Monday, September 14, 2015

Over A Hundred Years of "One Customer At A Time"

By Roger V. Loria, Jr.

       There's a poster hanging in a local pizzeria that I found very interesting while having lunch there one day.  The poster stated a handful of facts about life in the U.S. in the year 1907.  The purpose of the poster was to give a customer something interesting to read while dining.  For instance, women in 1907 commonly washed their hair with eggs and borax (wow, right?).  With regard to the 'interesting reading', that mission was accomplished. 
       But the reason why this particular poster was hanging in a pizzeria with a bunch of factoids about 1907 was to draw attention to the year in which this pizzeria was founded.  When I made the connection to the restaurant's long-standing heritage and what life was like in the year it was founded, it made that pizzeria a bit more endearing to me (especially since our company shares a very similar story, starting in 1912).  
       Though the information on the pizzeria's poster was fascinating, it also held a special interest to me as part of a fourth generation business, which was also founded soon after the turn of the 20th century, on the Lower East Side of New York City (only five years apart from that local pizzeria).  I cannot tell you how many customers we have been privileged to serve over the years since then.  But I can honestly tell you that it has been (as the saying goes) "one customer at a time".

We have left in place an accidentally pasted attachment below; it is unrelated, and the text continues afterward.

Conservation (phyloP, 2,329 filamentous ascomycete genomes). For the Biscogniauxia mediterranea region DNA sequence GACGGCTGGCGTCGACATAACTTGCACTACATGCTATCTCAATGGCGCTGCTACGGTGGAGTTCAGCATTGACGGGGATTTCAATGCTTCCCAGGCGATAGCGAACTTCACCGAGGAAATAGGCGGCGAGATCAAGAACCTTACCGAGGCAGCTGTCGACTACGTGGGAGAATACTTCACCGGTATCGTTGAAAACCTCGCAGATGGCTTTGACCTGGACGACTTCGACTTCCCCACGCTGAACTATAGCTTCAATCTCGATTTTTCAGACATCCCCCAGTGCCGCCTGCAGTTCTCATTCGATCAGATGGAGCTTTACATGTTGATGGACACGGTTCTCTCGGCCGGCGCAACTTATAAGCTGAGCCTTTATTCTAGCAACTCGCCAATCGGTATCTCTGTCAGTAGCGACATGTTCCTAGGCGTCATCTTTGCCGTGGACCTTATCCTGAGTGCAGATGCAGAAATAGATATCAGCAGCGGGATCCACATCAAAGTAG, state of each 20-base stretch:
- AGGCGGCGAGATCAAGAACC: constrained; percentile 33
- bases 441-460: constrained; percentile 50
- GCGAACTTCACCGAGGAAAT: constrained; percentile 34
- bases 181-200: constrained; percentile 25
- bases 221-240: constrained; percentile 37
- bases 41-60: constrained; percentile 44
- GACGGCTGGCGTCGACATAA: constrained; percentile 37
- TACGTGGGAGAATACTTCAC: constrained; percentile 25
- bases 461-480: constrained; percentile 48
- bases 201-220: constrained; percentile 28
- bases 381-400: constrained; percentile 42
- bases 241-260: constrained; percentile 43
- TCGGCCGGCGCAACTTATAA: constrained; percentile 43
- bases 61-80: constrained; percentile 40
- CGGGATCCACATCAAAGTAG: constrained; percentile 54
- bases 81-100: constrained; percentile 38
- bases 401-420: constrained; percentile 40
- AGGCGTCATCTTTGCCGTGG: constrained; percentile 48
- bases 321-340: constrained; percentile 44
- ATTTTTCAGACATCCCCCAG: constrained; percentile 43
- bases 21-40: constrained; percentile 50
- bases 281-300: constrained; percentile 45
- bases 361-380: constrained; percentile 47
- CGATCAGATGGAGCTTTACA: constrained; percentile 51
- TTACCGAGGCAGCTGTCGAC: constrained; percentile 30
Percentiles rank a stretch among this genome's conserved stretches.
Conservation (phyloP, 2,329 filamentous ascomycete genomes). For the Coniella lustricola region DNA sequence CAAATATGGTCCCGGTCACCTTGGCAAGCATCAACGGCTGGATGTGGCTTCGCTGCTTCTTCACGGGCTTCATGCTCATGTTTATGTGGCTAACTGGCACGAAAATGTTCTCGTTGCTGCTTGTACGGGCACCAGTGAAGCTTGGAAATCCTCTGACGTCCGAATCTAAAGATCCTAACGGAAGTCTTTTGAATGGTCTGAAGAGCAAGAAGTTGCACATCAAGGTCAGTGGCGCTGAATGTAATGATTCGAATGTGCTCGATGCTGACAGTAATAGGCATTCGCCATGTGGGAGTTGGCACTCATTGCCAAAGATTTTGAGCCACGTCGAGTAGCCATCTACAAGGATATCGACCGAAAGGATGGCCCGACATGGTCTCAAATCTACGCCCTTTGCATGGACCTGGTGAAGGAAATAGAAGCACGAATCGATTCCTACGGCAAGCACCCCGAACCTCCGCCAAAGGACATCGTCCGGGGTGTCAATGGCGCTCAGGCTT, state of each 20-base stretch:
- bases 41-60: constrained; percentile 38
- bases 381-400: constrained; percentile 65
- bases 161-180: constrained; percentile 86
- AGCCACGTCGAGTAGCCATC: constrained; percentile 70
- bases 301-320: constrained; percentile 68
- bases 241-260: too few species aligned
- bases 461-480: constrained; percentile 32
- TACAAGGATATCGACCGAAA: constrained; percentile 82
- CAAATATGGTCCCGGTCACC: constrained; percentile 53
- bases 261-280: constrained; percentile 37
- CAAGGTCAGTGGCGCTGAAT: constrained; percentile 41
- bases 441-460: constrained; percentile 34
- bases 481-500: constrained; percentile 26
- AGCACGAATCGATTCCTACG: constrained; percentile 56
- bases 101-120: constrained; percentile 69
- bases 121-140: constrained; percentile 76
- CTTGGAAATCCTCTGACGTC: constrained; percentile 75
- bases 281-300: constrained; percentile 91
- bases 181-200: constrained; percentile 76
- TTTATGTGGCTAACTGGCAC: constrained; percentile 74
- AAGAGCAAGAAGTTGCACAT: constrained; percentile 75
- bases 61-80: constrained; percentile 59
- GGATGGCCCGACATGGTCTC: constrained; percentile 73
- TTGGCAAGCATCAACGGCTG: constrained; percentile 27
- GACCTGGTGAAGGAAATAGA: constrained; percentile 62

The workshop of the original 'V. Loria & Sons' company, 
located on the Bowery on the Lower East Side of Manhattan 
(circa 1920s). Company founder, Verniere Loria, standing 
third from left. 
       Tying a bigger historical picture to any long-standing heritage draws interest in and of itself.  In business, it also adds that crucial element of 'trust' to a company's public image.  However, that implicit trust still must be proven.  Therefore, that long-standing heritage also puts the onus on those in that business, especially a family business, to earn that trust "one customer at a time".  We have made it a practice that 'goes without saying' in order to give each customer's needs our full and undivided attention.  We believe it is something that is critical to our existence.
      By the way:  In 1912, the average cost of a movie-ticket was 7 cents and an ounce of gold was $20.65.  But we have never put a price on our attention to our customers, whether they are buying a dart-point sharpener for $2, a trophy for $10, or a pool-table for several thousand dollars - it's always been "one customer at a time".
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